The group also has a “Git-Fiddle.”  It is a homemade instrument that’s a one-person rhythm section.  “It’s always a big hit when we add it to the group,” he said.

Burke said during the band’s “peak years” they were playing 50 times a year at various events. They have participated in the Jonesborough Days and Christmas Parades for more than 20 years. During one stretch, they won 1st place in the summer parade four years in a row.

Other appearances have included performing at the Eastman Lodge in Kingsport, at the Yarn Exchange, for Halloween Haunts and Happenings, for the Jonesborough Days kickoff supper and at the Jonesborough Methodist Church for Appalachian Christmas.  A couple of other gigs have been on Valentine’s and Saint Patrick’s Day at Cornbreads plus a featured performance on Groundhog Day.

The band has traveled to Charlotte, North Carolina for a performance on behalf of Habitat for Humanity.  They played at the “Best Friends Festival” in Norton, Virginia for three years to benefit the fund raising efforts of the local Volunteer Fire Department. The Jonesborough Repertory Theater has used the trio in a benefit concert.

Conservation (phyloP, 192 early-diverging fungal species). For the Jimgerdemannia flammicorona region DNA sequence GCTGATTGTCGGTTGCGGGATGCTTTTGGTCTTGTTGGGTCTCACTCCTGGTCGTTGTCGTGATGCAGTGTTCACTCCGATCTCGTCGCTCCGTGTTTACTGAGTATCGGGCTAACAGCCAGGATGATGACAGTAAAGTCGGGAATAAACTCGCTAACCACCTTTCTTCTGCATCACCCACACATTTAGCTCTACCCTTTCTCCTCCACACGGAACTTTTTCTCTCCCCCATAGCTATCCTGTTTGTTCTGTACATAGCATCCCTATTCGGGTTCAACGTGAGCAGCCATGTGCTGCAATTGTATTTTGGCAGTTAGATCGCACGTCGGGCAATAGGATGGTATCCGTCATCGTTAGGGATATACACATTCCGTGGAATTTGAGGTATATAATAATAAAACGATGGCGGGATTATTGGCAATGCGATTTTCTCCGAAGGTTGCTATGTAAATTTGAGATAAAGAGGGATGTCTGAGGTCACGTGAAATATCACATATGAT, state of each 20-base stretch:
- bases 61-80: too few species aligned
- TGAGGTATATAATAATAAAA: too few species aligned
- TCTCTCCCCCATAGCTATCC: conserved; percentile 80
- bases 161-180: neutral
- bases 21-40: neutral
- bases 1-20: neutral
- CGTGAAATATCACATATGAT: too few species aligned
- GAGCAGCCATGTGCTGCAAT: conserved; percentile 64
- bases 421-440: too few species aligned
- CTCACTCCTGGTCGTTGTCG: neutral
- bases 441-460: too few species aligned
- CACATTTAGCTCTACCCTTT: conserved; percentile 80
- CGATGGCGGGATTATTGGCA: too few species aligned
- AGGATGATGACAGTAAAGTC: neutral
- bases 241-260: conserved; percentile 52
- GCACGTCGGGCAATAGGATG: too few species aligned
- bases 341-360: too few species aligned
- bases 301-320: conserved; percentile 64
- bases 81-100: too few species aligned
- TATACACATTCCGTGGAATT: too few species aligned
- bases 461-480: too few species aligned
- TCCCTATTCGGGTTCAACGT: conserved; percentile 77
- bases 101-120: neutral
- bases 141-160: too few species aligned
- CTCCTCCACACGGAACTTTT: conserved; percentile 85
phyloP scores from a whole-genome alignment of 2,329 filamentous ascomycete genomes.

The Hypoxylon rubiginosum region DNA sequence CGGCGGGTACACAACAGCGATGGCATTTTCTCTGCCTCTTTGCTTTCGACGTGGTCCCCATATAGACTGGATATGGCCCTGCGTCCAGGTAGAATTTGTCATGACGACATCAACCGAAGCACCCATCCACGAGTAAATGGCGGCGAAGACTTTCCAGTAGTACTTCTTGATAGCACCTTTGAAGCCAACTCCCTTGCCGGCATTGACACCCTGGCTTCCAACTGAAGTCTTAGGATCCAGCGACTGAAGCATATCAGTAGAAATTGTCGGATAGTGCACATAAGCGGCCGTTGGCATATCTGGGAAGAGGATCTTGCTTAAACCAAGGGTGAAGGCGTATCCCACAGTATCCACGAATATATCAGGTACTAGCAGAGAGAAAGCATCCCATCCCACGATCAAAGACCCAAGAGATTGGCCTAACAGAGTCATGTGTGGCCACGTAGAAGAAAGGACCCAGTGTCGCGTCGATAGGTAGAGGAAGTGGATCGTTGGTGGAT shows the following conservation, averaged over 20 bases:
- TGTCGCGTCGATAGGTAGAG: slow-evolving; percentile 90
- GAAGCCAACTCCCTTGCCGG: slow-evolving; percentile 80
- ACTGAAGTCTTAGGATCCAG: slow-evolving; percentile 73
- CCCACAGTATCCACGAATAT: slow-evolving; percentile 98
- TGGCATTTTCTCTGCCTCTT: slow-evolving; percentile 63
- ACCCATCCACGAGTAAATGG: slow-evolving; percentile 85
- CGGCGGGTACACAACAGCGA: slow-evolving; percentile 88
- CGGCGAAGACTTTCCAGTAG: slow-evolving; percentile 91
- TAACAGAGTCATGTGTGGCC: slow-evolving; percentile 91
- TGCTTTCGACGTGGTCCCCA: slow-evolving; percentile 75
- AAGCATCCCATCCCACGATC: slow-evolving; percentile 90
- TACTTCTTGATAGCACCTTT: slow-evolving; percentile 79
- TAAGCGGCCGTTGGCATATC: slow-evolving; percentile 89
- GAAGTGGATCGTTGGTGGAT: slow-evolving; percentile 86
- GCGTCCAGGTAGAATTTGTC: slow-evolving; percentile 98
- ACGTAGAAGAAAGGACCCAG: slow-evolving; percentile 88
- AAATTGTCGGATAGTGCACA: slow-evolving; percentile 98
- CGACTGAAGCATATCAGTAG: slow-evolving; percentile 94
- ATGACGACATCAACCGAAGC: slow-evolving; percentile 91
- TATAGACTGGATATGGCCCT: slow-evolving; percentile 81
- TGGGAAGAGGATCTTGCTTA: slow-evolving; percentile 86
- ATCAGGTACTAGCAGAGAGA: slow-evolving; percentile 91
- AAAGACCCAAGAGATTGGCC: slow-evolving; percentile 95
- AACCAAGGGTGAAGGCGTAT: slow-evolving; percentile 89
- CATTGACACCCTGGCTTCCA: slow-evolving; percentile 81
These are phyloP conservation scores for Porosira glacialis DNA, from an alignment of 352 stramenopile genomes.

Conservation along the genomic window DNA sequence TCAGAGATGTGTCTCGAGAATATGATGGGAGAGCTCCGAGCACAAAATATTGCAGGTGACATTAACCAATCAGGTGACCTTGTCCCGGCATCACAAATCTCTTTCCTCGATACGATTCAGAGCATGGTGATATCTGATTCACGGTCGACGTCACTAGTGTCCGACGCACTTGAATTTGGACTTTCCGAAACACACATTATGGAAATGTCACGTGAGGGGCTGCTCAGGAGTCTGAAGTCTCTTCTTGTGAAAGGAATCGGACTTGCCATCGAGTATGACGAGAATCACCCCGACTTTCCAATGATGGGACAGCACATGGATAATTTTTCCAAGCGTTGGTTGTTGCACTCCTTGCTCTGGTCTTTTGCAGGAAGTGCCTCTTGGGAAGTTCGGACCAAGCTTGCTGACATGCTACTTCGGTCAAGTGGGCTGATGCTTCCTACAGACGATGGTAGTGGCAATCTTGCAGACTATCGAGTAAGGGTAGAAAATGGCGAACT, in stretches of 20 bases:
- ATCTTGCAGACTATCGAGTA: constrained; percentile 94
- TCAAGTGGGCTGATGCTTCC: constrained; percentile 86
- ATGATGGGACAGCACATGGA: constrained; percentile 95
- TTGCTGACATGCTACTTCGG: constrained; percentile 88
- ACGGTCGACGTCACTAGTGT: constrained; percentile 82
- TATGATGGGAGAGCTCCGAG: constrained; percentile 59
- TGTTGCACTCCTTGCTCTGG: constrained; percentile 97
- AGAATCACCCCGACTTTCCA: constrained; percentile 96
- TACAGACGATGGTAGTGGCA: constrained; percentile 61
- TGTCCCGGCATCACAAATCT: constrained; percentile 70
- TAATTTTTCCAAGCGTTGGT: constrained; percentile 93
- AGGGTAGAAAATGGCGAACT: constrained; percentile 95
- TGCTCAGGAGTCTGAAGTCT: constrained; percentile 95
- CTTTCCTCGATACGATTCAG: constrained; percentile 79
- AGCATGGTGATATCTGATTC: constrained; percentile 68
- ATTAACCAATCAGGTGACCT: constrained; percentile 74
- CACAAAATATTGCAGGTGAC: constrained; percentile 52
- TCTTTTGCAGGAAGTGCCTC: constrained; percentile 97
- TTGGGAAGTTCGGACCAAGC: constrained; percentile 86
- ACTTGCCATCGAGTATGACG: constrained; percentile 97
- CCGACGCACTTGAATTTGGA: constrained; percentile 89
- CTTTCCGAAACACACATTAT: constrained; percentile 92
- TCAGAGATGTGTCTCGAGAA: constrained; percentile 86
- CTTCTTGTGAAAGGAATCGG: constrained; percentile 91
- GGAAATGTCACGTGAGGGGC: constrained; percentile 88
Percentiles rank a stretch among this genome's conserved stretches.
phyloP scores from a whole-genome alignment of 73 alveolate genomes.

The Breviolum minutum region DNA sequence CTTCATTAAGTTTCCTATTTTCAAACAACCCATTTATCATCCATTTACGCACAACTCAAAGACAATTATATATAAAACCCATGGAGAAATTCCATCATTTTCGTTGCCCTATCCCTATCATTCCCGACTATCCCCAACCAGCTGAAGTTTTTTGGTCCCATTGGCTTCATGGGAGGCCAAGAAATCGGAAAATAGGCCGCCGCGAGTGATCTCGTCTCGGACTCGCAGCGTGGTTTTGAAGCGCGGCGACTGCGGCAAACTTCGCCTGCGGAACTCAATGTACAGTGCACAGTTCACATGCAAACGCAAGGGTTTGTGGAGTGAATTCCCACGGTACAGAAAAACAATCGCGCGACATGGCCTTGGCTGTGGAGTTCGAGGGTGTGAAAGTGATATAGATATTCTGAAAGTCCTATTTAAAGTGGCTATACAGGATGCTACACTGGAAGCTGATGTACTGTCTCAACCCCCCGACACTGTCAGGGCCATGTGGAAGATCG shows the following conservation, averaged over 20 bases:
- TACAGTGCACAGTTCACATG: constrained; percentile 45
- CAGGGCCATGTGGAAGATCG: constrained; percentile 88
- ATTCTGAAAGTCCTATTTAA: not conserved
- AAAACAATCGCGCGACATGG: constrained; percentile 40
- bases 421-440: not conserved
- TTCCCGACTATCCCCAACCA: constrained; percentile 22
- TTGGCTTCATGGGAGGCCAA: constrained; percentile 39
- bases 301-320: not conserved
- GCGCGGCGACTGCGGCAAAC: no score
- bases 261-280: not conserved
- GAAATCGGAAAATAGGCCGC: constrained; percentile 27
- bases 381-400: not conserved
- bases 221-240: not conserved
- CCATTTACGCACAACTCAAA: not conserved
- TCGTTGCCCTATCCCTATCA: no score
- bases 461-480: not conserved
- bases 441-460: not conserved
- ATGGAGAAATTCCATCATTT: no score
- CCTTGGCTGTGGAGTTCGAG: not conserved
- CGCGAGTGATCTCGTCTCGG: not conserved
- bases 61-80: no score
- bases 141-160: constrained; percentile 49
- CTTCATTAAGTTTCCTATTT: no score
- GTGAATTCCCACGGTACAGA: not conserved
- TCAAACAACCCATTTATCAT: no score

Seniors are a favorite audience for the Novelty Band.  “We sing the old songs,” Calliham said.  The group performs almost every New Years’ Eve at the Colonial Hills Assisted Living Center.  However, this New Years gig does not begin at midnight but at 2 o’clock in the afternoon so the audience can retire early.

The band will also play and sing for wedding receptions.  However, before booking them, Burke said, “You should come hear us if you have not heard us before. Our music is a bit different from other bands.”  Audiences must listen to the Novelty Band in live performance to understand why “novelty” is part of the name.

On one occasion, about 20 years ago, Terry’s wife, Sandy, gave him “several hours” of studio time as a present.  JNB made their first – and only CD. “It never made the charts,” Countermine said with a smile.

XNoveltyTerryThe only “professional musician” in the group is Burke.  He remembers bagging groceries when his father said, “If I could make one-half the money, he would put up the other half for a musical instrument costing $75.”

“I started playing in 1964 – the bass,” Burke said.  “I played music while in the Army.  When I got out, I went on the road as a professional musician.  When Sam moved back to the area, he played in the Johnson City Symphony, as well as many other local bands.